There is only one problem with this hypothesis: the priest who undergoes his transformation in the images is distinctly not a Cistercian. If we accept the attribution of the manuscript to Cistercians, then we must ask ourselves why this is the only monk-like personage who does not appear in a Cistercian habit. He is clean-shaven, like the other monks, and doesn’t wear the liturgical robes of the celebrant, nor does he appear like the gray-bearded bishops depicted in two of the miniatures. If Illustrator B was a local Cistercian monk, what do we make of this man in another habit? Particularly in this habit that could be representative of Benedictines but also potentially of a non-specific religious identity? What is important to note, though, is that the habit is distinctly not one of either orders of peripatetic friars who would have been in England at the time. The figure must instead be either secular clergy or a monk of stable abode. That means his bed partner could be either a brother of the same order or a monk the priest encountered as he executed priestly duties or those of a monastic outrider.43
Which leaves us with the naked monk in bed. He is certainly an avowed religious, which we know from his tonsure. If we contemplate that our Cistercian artist has painted himself into this monk, whose order is unidentifiable due to his complete lack of habit, it shifts the mode of our analysis. He may still be making confession, but one that is not necessarily part of the economy of contrition, sacrament, and reconciliation, as he is nowhere pictured as participating in that economy. Most importantly, he does not paint himself as inactive either. Indeed, what we see here rather clearly is that the heterosexist framework, which would require the nun of the story to be a passive “victim” of the “active” priest’s advances, is not translated onto the pair of male bodies, making one an active and another a passive partner. Instead, our “bottom” here faces his lover on top, and rather than be shown as explicitly or implicitly penetrated, we see him being the “active” partner, reaching down to the priest’s groin while he is on top of him. In which case, perhaps this image is not so much a confession of the monk’s past sins as it is a projection of his desires, or of possible desires of monks, realized or not, and particularly his homosexual desire that does not fit neatly into the heterosexist paradigm of feminized monastics being victimized by “wyld” but masculine clerics acting out suppressed heterosexual desires with inappropriate partners.
The clear rejection of the heterosexist framework for homosexual acts brings us back to the accusations of Lollards, since it is only in the Lollard construction of sodomy that desire operates via mutual interaction between men, while the orthodox depictions and deployments of sodomy re-inscribe a heterosexist set of binaries—masculine/feminine and active/passive—on it. According to the Lollard Third Conclusion, it is the lack of women combined with a rich diet that causes sodomy. The excess of substances going into the body must physiologically lead to an excess of substance needing to leave the body, even in the form of ejaculate.44 The danger is one to which all monastics are equally subject, which is why the author of the Twelve Conclusions argues for abolishing the mandates of celibacy for priests, as well as for a reformation of spending and living habits of those ordained.45 For Lollards, monastic sodomy is an inevitability given the conditions of fourteenth-century claustration.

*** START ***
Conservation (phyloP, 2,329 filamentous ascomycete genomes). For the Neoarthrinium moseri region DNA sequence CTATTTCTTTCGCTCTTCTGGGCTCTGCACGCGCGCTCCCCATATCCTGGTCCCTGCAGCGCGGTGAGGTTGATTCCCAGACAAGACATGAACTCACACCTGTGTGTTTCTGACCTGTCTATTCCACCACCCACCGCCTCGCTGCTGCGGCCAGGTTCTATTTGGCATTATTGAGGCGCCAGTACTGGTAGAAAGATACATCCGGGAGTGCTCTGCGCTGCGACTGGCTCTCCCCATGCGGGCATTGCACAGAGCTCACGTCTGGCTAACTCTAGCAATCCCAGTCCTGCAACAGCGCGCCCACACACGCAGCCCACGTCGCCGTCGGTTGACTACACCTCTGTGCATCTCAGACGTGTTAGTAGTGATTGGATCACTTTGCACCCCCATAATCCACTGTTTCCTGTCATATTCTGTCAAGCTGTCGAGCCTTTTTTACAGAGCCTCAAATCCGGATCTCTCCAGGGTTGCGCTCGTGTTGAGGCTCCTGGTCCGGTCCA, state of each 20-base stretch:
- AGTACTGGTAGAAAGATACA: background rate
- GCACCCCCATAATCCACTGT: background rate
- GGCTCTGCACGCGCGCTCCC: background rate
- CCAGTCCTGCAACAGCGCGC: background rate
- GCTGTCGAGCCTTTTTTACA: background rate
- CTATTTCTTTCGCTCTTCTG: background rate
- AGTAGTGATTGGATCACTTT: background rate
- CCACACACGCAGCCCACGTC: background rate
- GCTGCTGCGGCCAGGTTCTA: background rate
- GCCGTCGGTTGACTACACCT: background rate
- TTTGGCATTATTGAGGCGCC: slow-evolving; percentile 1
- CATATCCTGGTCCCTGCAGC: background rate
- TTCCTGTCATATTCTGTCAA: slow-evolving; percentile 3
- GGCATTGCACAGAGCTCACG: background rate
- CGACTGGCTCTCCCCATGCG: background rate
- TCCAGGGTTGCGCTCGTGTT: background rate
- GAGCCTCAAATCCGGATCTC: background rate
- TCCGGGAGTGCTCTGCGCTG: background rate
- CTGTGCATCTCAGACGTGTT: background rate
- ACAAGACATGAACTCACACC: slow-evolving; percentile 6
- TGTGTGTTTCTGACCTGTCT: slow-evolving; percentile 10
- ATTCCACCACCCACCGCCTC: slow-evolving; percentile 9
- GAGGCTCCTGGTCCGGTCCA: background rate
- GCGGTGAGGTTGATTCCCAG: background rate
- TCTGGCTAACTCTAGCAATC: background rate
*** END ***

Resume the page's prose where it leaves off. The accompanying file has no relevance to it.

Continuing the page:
Despite the lack of feminization of one partner or another in Lollard writings, we do find that the sodomite is a somewhat stable category in the Lollard accusation, as the Twelve Conclusions suggest that those who commit sodomy are men who “like non wymmen” and who can be proved to be such by a secret test that marks the man with those desires.46 That is, the way to prove a sodomite is to prove that he’s had sex with no women, which, incidentally, is also the condition for properly enacting the vows of monasticism. Thus, monasticism is collapsed into sodomy in this accusation, and any attempt a monk might make to defend himself against charges of incontinence would only further reinforce his status as “one of tho” sodomites who “like non wymmen.” Given the equation of monasticism with sodomy in Lollard accusations, we might pause to wonder about the other possible identity for our artist. Perhaps he is indeed a lay professional working for monastic patrons. If so, perhaps rather than one of the monks in the image expressing something about the artist, they both express something about the artist’s understanding of monasticism. Is this a visual accusation of monastic sodomy? Is it a depiction of an actual event, one the artist may have witnessed? Perhaps the monk’s different habit is a move made out of respect for the Cistercians for whom the artist was working, or in order to identify sodomitical monastics as someone else, or specifically as Benedictines whom the artist may have encountered as he traveled his Benedictine circuit along the London-Norwich axis that Lynda Dennison outlines.47
Rather than the Virgin guaranteeing monastic chastity, as Roger Dymmok argues she does in his response to Lollard accusations of monastic sodomy, she is now an indicator of the threat itself.48 Carolyn Dinshaw points out that the link between anxieties over sodomy and axieties over the Eucharist is indicative of a general Lollard anxiety over the legibility of bodies altogether.49 Their problem with the Eucharist is its transformation from bread into body at the words of a priest, a transformation that is not sensible through any bodily means, but through the “sacryng” enacted by the priest.